Even in the NH&NE the Lord Jesus Christ continues to be called "the Lamb", even though Christ will never again be sacrificed as a Lamb of God. But God is not letting us forget who redeemed us, and to whom we must give thanks, for being our substitute in taking the penalty for sin in our place. This action of Christ of atoning for our sins was such a great and incomprehensible act that it rings throughout all eternity with great honor and glory. And thus we see that Christ, the Lamb of God, which God provided for a sin offering, can be seen al the way through the Bible. Let us now look at:

#3. The Obedience of Abraham (Gen 22:16,18, Rom 3:12, Phil 2:13, Jos 24:2, Eph 2:10)

Ge 22:15 And the angel of the LORD called unto Abraham out of heaven the second time,

Ge 22:16 And said, By myself have I sworn, saith the LORD, for because thou hast done this thing, and hast not withheld thy son, thine only son:

Ge 22:17 That in blessing I will bless thee, and in multiplying I will multiply thy seed as the stars of the heaven, and as the sand which is upon the sea shore; and thy seed shall possess the gate of his enemies;

Ge 22:18 And in thy seed shall all the nations of the earth be blessed; because thou hast obeyed my voice.

What is God's message here? Does God say, "O Abraham, you are so good, and you have been so obedient to my commands that I will cause you to be "blessed", and through your descendants I will cause all the nations of the earth to be blessed"? Is this really what God is saying? No! That cannot be, because God says, "There is NONE good, NO NOT ONE!" (Rom 3:12) We are obligated to harmonize everything we find in the Bible. Therefore, when we read in Phil 2:13, "It is God which worketh in you, both to will and to do of His good pleasure", we must apply that to this extraordinary behavior that we see in Abraham. Abraham was not by nature a lover of God. Abraham was born in rebellion against God, like anyone of us. The entire family of Abraham served other gods. We read in:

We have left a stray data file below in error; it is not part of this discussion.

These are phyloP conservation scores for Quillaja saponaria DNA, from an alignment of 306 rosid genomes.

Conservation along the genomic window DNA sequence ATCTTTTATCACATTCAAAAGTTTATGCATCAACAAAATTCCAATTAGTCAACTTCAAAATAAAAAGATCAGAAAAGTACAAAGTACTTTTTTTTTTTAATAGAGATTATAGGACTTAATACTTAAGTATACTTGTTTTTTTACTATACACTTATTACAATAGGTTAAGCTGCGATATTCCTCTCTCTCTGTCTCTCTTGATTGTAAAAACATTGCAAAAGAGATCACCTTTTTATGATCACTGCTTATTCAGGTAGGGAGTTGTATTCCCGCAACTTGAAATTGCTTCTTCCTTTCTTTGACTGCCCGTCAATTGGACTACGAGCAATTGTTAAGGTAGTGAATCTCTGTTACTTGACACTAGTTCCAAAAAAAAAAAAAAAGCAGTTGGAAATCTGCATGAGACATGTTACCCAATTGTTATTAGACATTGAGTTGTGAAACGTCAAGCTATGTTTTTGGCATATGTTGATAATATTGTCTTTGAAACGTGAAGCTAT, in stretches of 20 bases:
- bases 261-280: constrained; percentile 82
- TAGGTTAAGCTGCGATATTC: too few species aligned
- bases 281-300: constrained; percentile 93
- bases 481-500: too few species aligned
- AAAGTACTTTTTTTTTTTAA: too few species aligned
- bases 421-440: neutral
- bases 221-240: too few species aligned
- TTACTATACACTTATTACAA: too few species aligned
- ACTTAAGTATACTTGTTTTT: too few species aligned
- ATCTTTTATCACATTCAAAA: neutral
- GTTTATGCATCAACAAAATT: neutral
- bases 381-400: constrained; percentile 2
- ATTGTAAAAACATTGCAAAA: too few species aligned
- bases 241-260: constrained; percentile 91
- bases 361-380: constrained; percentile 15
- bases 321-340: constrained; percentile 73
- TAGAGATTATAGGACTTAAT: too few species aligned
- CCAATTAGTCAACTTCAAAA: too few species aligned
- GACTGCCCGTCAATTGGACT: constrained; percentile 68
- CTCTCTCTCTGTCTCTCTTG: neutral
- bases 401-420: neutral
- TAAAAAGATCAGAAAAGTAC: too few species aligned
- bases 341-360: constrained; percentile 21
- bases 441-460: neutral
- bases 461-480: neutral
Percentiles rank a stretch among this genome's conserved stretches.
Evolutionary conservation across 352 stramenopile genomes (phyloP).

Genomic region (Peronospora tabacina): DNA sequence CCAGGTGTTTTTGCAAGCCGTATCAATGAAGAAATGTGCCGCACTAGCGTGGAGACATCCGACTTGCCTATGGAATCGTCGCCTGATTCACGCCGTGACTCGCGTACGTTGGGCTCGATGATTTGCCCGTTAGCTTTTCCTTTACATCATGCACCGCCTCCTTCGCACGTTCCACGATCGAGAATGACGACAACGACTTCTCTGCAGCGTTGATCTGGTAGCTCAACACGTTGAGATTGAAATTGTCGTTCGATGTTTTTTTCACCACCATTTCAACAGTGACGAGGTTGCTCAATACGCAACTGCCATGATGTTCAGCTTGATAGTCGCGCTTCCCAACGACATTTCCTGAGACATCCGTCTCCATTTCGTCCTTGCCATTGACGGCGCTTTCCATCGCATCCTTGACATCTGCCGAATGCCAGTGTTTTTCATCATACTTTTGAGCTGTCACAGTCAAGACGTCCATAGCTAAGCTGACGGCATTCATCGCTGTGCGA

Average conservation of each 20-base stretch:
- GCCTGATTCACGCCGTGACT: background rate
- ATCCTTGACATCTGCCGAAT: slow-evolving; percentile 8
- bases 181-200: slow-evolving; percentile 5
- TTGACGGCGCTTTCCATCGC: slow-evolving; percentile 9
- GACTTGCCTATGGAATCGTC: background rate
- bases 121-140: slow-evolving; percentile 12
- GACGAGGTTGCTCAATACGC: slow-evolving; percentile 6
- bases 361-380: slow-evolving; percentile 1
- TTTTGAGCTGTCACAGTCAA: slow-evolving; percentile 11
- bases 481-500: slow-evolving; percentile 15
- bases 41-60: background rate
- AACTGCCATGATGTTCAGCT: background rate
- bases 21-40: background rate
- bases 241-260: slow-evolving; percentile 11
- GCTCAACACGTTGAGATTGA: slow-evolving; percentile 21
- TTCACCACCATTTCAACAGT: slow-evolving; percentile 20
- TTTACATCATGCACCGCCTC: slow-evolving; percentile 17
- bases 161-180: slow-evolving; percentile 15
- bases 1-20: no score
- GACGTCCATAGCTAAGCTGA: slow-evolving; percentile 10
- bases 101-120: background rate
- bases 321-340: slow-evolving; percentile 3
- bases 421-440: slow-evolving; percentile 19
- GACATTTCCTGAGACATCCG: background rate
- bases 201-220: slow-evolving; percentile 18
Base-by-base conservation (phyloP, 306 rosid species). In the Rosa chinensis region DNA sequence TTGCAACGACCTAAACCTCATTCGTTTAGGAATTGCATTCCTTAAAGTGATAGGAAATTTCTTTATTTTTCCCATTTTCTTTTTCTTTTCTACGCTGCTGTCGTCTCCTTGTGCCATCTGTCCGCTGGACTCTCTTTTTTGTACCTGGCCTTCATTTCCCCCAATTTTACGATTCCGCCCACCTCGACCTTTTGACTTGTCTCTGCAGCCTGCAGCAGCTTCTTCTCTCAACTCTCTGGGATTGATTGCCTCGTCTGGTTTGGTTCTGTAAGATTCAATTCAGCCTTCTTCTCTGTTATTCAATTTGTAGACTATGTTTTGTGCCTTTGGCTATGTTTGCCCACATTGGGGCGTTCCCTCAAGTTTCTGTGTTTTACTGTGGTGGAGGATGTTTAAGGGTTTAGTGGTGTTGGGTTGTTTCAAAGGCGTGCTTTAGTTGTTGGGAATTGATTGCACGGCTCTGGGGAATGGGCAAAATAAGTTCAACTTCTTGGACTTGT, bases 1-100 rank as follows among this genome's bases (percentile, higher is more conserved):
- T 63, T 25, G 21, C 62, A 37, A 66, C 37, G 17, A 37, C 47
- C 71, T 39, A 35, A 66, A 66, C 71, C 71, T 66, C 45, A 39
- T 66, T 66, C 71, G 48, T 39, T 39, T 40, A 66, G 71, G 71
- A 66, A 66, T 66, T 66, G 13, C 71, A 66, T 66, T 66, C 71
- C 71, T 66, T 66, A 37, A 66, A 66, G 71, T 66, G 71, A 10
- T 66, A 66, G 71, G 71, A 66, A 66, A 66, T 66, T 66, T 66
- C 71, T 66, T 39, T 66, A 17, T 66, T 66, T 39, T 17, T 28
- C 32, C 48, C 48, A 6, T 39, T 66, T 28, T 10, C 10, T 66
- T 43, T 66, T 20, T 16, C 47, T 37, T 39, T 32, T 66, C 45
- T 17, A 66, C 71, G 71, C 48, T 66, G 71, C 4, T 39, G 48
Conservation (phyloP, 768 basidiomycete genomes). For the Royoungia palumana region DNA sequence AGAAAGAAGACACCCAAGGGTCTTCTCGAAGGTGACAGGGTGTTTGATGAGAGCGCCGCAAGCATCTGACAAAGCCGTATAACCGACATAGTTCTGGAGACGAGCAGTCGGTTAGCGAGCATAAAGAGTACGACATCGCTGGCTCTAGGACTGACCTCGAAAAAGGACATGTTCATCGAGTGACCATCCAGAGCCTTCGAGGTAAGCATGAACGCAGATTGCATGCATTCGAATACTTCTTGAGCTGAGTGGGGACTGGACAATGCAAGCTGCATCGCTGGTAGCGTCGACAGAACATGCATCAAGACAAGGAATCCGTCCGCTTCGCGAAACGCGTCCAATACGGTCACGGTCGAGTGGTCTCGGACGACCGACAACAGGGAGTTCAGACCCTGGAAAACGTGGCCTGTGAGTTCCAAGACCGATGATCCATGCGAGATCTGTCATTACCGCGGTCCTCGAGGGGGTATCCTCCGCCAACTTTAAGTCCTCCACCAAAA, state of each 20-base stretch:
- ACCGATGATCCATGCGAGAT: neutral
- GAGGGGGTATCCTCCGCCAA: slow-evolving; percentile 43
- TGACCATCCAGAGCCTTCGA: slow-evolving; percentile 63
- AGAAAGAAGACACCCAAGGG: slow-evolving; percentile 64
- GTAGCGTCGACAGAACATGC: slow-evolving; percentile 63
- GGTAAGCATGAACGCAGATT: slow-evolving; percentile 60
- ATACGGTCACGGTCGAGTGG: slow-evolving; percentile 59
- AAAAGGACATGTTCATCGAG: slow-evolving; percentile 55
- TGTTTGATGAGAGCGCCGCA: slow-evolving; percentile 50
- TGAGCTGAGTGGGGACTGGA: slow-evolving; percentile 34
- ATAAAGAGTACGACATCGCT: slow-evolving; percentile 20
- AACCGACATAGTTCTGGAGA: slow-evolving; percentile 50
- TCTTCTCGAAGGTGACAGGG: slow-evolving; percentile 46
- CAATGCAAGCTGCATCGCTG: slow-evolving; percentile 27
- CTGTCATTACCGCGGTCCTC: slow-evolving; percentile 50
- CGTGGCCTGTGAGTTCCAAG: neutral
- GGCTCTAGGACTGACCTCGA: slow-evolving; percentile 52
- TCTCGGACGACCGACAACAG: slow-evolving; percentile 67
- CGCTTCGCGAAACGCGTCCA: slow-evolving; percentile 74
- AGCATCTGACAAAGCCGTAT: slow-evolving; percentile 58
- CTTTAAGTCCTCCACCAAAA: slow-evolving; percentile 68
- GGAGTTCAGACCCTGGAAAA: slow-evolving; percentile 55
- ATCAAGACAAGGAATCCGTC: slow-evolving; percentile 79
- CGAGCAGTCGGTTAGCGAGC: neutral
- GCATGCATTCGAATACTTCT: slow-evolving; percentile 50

Jos 24:2 And Joshua said unto all the people, Thus saith the LORD God of Israel, Your fathers dwelt on the other side of the flood in old time, even Terah, the father of Abraham, and the father of Nachor: and they served other gods.